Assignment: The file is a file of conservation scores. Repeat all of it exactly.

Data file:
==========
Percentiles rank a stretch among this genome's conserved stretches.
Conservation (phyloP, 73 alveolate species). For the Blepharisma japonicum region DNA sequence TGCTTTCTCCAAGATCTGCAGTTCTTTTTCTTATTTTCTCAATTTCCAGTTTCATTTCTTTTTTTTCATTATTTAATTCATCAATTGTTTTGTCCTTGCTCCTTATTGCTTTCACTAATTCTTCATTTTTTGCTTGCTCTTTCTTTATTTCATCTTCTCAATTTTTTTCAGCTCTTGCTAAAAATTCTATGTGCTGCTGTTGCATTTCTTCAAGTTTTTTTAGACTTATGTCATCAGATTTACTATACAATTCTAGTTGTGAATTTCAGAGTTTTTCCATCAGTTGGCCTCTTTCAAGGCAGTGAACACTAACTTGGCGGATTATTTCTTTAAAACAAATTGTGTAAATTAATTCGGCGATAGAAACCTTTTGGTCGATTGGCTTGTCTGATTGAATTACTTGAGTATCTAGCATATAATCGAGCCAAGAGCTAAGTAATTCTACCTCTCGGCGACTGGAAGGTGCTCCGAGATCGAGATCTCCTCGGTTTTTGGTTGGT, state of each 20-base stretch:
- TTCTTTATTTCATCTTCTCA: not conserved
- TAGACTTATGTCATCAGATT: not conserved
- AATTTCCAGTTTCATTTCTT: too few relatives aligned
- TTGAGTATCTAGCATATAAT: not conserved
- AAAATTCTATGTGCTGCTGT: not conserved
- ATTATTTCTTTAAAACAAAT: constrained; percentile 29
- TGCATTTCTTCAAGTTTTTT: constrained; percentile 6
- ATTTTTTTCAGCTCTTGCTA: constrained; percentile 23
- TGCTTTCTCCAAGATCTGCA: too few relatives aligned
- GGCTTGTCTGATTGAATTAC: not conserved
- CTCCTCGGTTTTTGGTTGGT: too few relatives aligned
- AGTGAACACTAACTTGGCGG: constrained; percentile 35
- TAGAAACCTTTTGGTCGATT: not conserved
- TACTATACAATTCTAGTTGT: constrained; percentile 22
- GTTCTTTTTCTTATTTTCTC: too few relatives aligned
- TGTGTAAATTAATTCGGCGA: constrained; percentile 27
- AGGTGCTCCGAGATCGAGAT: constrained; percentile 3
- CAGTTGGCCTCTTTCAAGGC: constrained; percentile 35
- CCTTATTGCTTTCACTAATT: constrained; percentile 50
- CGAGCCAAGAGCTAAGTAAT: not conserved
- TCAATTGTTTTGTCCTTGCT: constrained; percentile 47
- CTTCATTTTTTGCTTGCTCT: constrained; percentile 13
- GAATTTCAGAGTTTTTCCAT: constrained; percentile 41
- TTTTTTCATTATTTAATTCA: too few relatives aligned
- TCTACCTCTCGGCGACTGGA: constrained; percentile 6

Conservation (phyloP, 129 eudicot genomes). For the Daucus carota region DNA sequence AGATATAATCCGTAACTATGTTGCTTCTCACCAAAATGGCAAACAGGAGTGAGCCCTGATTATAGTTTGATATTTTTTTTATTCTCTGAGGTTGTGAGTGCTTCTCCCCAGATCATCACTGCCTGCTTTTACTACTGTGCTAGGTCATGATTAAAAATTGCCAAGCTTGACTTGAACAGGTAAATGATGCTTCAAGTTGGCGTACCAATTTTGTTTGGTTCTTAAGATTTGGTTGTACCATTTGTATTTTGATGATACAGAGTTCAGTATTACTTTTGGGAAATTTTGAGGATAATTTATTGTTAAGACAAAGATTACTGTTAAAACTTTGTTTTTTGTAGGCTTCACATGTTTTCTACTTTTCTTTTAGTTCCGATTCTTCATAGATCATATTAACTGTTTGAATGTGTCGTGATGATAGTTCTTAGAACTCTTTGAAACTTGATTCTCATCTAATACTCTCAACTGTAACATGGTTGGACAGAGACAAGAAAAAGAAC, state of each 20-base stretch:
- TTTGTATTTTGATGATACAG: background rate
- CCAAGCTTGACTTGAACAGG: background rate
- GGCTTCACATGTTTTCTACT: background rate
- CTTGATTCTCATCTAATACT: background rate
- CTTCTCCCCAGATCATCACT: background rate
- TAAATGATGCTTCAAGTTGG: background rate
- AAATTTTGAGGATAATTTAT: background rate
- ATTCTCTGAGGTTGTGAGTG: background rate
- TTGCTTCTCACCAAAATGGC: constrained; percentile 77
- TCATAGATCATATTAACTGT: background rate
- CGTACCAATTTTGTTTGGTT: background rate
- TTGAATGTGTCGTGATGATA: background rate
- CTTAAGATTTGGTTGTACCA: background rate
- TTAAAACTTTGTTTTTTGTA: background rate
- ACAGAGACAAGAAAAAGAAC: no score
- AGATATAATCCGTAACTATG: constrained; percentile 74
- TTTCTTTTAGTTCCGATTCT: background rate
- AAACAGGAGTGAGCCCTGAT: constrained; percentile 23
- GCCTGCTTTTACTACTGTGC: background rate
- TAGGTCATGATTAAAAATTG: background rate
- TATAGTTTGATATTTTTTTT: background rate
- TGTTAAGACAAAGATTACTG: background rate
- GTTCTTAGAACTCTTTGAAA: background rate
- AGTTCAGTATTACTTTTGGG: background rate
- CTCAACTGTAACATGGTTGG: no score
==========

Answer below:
Percentiles rank a stretch among this genome's conserved stretches.
Conservation (phyloP, 73 alveolate species). For the Blepharisma japonicum region DNA sequence TGCTTTCTCCAAGATCTGCAGTTCTTTTTCTTATTTTCTCAATTTCCAGTTTCATTTCTTTTTTTTCATTATTTAATTCATCAATTGTTTTGTCCTTGCTCCTTATTGCTTTCACTAATTCTTCATTTTTTGCTTGCTCTTTCTTTATTTCATCTTCTCAATTTTTTTCAGCTCTTGCTAAAAATTCTATGTGCTGCTGTTGCATTTCTTCAAGTTTTTTTAGACTTATGTCATCAGATTTACTATACAATTCTAGTTGTGAATTTCAGAGTTTTTCCATCAGTTGGCCTCTTTCAAGGCAGTGAACACTAACTTGGCGGATTATTTCTTTAAAACAAATTGTGTAAATTAATTCGGCGATAGAAACCTTTTGGTCGATTGGCTTGTCTGATTGAATTACTTGAGTATCTAGCATATAATCGAGCCAAGAGCTAAGTAATTCTACCTCTCGGCGACTGGAAGGTGCTCCGAGATCGAGATCTCCTCGGTTTTTGGTTGGT, state of each 20-base stretch:
- TTCTTTATTTCATCTTCTCA: not conserved
- TAGACTTATGTCATCAGATT: not conserved
- AATTTCCAGTTTCATTTCTT: too few relatives aligned
- TTGAGTATCTAGCATATAAT: not conserved
- AAAATTCTATGTGCTGCTGT: not conserved
- ATTATTTCTTTAAAACAAAT: constrained; percentile 29
- TGCATTTCTTCAAGTTTTTT: constrained; percentile 6
- ATTTTTTTCAGCTCTTGCTA: constrained; percentile 23
- TGCTTTCTCCAAGATCTGCA: too few relatives aligned
- GGCTTGTCTGATTGAATTAC: not conserved
- CTCCTCGGTTTTTGGTTGGT: too few relatives aligned
- AGTGAACACTAACTTGGCGG: constrained; percentile 35
- TAGAAACCTTTTGGTCGATT: not conserved
- TACTATACAATTCTAGTTGT: constrained; percentile 22
- GTTCTTTTTCTTATTTTCTC: too few relatives aligned
- TGTGTAAATTAATTCGGCGA: constrained; percentile 27
- AGGTGCTCCGAGATCGAGAT: constrained; percentile 3
- CAGTTGGCCTCTTTCAAGGC: constrained; percentile 35
- CCTTATTGCTTTCACTAATT: constrained; percentile 50
- CGAGCCAAGAGCTAAGTAAT: not conserved
- TCAATTGTTTTGTCCTTGCT: constrained; percentile 47
- CTTCATTTTTTGCTTGCTCT: constrained; percentile 13
- GAATTTCAGAGTTTTTCCAT: constrained; percentile 41
- TTTTTTCATTATTTAATTCA: too few relatives aligned
- TCTACCTCTCGGCGACTGGA: constrained; percentile 6

Conservation (phyloP, 129 eudicot genomes). For the Daucus carota region DNA sequence AGATATAATCCGTAACTATGTTGCTTCTCACCAAAATGGCAAACAGGAGTGAGCCCTGATTATAGTTTGATATTTTTTTTATTCTCTGAGGTTGTGAGTGCTTCTCCCCAGATCATCACTGCCTGCTTTTACTACTGTGCTAGGTCATGATTAAAAATTGCCAAGCTTGACTTGAACAGGTAAATGATGCTTCAAGTTGGCGTACCAATTTTGTTTGGTTCTTAAGATTTGGTTGTACCATTTGTATTTTGATGATACAGAGTTCAGTATTACTTTTGGGAAATTTTGAGGATAATTTATTGTTAAGACAAAGATTACTGTTAAAACTTTGTTTTTTGTAGGCTTCACATGTTTTCTACTTTTCTTTTAGTTCCGATTCTTCATAGATCATATTAACTGTTTGAATGTGTCGTGATGATAGTTCTTAGAACTCTTTGAAACTTGATTCTCATCTAATACTCTCAACTGTAACATGGTTGGACAGAGACAAGAAAAAGAAC, state of each 20-base stretch:
- TTTGTATTTTGATGATACAG: background rate
- CCAAGCTTGACTTGAACAGG: background rate
- GGCTTCACATGTTTTCTACT: background rate
- CTTGATTCTCATCTAATACT: background rate
- CTTCTCCCCAGATCATCACT: background rate
- TAAATGATGCTTCAAGTTGG: background rate
- AAATTTTGAGGATAATTTAT: background rate
- ATTCTCTGAGGTTGTGAGTG: background rate
- TTGCTTCTCACCAAAATGGC: constrained; percentile 77
- TCATAGATCATATTAACTGT: background rate
- CGTACCAATTTTGTTTGGTT: background rate
- TTGAATGTGTCGTGATGATA: background rate
- CTTAAGATTTGGTTGTACCA: background rate
- TTAAAACTTTGTTTTTTGTA: background rate
- ACAGAGACAAGAAAAAGAAC: no score
- AGATATAATCCGTAACTATG: constrained; percentile 74
- TTTCTTTTAGTTCCGATTCT: background rate
- AAACAGGAGTGAGCCCTGAT: constrained; percentile 23
- GCCTGCTTTTACTACTGTGC: background rate
- TAGGTCATGATTAAAAATTG: background rate
- TATAGTTTGATATTTTTTTT: background rate
- TGTTAAGACAAAGATTACTG: background rate
- GTTCTTAGAACTCTTTGAAA: background rate
- AGTTCAGTATTACTTTTGGG: background rate
- CTCAACTGTAACATGGTTGG: no score